Researchers discovered medieval cannonballs from culverins (an ancient type of cannon) that were presumably used by Wallacian Voivode Vlad III Dracula – or Vlad the Impaler – from the 15th century. According to a report in Archaeology in Bulgaria, they believe that the cannonballs were used during the 1461 battle against the Ottoman Turks.
The cannonballs were discovered in Svishtov, which is a small town in northern Bulgaria. They were found by Professor Nikolay Ovcharov from the National Institute and Museum of Archaeology in Sofia, as well as his team. They also discovered bigger cannonballs that were used in later times.
In an interview with Nova TV, Ovcharov talked about the discovery, “What’s really interesting is that from the [early] Ottoman period we have found cannonballs. We rejoice at those small cannonballs because they are from culverins,” adding, “These were the earliest cannons which were from the 15th century, up until the 16th century, they weren’t in use after that. These were still very imperfect cannons. That was precisely the time of Vlad Dracula, there is no doubt that they are connected with the siege by Vlad Dracula [for control of the Zishtova Fortress] in 1461.”
Ovcharov said that he believes Dracula himself could have quite possibly stayed at the fortress, “The truth is that Vlad Dracula besieged this place, conquered it, and most probably also resided here.”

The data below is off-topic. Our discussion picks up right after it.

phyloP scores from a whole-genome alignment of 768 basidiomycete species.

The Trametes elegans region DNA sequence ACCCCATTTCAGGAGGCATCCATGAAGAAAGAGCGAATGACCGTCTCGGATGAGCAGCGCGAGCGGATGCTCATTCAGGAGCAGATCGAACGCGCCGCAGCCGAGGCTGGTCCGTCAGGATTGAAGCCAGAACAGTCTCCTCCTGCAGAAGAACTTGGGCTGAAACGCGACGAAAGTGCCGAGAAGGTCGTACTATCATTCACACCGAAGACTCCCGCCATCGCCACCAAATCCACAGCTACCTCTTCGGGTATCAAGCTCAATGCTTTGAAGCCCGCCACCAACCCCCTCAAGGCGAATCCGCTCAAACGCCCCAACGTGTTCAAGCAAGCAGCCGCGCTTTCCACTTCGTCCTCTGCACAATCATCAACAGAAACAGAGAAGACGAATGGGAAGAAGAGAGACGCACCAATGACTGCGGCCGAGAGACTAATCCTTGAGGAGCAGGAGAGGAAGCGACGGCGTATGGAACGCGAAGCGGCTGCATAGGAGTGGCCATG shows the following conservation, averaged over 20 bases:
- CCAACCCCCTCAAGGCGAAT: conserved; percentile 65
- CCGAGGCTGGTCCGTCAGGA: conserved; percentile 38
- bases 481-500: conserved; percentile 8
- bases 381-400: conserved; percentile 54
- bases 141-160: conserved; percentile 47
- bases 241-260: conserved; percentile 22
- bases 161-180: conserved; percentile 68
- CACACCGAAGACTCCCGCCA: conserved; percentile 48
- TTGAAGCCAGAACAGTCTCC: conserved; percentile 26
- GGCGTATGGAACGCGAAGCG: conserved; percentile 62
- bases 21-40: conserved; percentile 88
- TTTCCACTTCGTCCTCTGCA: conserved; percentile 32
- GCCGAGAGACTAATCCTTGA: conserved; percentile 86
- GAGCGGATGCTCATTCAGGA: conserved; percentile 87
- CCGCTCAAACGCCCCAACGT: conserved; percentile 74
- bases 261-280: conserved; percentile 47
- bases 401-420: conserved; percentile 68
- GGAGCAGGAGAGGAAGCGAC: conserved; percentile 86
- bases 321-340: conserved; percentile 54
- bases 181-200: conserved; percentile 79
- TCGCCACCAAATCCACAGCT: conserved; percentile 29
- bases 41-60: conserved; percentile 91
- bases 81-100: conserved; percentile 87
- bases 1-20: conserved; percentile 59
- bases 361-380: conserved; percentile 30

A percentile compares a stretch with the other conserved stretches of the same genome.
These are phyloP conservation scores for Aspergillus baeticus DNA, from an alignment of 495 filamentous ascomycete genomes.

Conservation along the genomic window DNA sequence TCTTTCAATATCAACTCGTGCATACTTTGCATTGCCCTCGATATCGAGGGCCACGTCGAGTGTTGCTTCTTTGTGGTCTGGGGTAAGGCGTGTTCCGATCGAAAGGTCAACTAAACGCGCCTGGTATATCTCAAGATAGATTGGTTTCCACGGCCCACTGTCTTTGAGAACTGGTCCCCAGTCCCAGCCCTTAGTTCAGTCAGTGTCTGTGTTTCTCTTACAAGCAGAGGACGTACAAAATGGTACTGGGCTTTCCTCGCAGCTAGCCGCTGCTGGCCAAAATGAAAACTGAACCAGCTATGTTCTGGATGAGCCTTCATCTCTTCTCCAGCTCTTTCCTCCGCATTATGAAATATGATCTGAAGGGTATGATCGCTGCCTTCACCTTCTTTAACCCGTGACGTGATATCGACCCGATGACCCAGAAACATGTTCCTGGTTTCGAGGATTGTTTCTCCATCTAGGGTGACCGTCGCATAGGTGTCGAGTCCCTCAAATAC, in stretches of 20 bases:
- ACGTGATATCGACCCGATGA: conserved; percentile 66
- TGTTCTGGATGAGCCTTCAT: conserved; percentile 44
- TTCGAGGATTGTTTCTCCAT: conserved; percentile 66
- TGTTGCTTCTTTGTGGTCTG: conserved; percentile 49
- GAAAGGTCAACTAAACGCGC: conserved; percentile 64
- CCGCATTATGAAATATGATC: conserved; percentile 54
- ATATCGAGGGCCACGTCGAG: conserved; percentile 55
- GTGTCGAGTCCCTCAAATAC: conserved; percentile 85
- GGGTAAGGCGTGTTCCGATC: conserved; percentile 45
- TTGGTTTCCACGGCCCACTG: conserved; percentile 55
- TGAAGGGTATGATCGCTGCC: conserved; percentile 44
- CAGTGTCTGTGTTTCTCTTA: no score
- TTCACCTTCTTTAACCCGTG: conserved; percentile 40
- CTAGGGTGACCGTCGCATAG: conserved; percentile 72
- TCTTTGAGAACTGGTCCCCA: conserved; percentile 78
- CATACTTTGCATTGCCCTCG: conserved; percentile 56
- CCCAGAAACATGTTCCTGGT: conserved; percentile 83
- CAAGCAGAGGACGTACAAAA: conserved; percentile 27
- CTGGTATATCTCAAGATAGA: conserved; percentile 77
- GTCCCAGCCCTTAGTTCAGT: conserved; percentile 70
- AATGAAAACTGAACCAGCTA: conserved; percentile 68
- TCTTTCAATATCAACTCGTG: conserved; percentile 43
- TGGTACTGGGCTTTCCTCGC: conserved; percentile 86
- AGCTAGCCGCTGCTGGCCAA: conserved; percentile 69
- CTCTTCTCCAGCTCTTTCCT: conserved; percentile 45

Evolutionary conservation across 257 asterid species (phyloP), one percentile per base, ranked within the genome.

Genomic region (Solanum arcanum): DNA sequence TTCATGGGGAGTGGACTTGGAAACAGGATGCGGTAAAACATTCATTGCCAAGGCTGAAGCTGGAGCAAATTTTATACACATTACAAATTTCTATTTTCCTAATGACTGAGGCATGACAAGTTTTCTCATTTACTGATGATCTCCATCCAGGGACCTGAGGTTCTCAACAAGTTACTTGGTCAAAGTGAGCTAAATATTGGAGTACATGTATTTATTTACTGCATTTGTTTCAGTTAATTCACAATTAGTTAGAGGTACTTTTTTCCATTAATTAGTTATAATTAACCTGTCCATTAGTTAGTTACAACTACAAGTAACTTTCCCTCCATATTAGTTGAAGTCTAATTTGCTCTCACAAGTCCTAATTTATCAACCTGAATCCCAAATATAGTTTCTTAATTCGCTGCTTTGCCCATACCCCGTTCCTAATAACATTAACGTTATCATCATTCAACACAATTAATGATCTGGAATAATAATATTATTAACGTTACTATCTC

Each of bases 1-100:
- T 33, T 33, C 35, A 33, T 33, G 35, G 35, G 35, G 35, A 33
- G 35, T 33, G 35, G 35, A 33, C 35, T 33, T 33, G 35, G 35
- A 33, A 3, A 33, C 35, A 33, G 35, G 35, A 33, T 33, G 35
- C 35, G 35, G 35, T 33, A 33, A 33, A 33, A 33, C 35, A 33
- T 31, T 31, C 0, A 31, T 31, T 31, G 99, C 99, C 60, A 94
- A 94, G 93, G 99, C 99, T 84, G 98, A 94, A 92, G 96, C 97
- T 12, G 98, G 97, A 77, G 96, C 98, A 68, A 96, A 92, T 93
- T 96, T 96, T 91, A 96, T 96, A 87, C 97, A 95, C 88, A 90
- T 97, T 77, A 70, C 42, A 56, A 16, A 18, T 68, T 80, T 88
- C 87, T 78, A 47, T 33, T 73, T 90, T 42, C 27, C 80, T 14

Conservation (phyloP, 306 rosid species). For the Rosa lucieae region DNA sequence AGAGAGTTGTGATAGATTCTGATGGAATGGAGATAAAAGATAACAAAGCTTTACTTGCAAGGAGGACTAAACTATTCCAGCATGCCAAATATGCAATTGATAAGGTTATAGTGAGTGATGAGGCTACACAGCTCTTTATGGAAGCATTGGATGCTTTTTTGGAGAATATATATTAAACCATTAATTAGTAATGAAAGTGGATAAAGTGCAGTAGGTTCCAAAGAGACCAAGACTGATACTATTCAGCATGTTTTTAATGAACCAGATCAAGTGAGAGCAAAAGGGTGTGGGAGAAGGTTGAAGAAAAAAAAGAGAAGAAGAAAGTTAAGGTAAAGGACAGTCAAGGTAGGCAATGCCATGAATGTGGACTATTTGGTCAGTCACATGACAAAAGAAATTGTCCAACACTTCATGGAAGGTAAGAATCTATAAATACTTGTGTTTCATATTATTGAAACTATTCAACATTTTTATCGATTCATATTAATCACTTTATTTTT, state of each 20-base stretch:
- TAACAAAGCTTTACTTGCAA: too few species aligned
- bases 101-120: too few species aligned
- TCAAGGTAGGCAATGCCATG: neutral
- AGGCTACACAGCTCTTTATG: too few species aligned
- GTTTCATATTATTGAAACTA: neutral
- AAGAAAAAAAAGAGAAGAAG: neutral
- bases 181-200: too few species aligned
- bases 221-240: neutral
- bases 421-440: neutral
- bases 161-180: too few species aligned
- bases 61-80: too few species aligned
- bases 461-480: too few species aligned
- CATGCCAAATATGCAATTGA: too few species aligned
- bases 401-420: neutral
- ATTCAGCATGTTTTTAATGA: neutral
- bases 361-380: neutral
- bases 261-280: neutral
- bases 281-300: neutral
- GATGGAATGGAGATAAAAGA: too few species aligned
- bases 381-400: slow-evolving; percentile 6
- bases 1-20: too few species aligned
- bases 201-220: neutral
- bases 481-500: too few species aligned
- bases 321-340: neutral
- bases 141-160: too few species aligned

Excavations will continue at the site until June 15th, with another one-to-two-year exploration following that date, and the fortress will be restored after the researchers are finished with their work.
While Bram Stoker’s “Dracula” was inspired by the real Vlad the Impaler, the history connected to the real person is much more frightening. Vlad the Impaler wrote a letter to the King of Hungary, bragging that during the battle he killed 410 Turks. “Some of them were probably impaled, in his style,” Ovcharov suggested. “He was one of the most meticulous fighters against the Ottoman invasion. He was cruel but, at the end of the day, that was the Middle Ages, and he was allowed those things,” he explained.
From 1463 to 1475, Vlad was held captive in Visegrád, but then died in battle in 1476. His cruel methods of punishing his enemies made him well-known throughout the world, even to this day. And the newly discovered cannonballs that were used by him in the 15th century are a reminder of just how ruthless he was.
You can see pictures of the recently discovered cannonballs of Dracula here.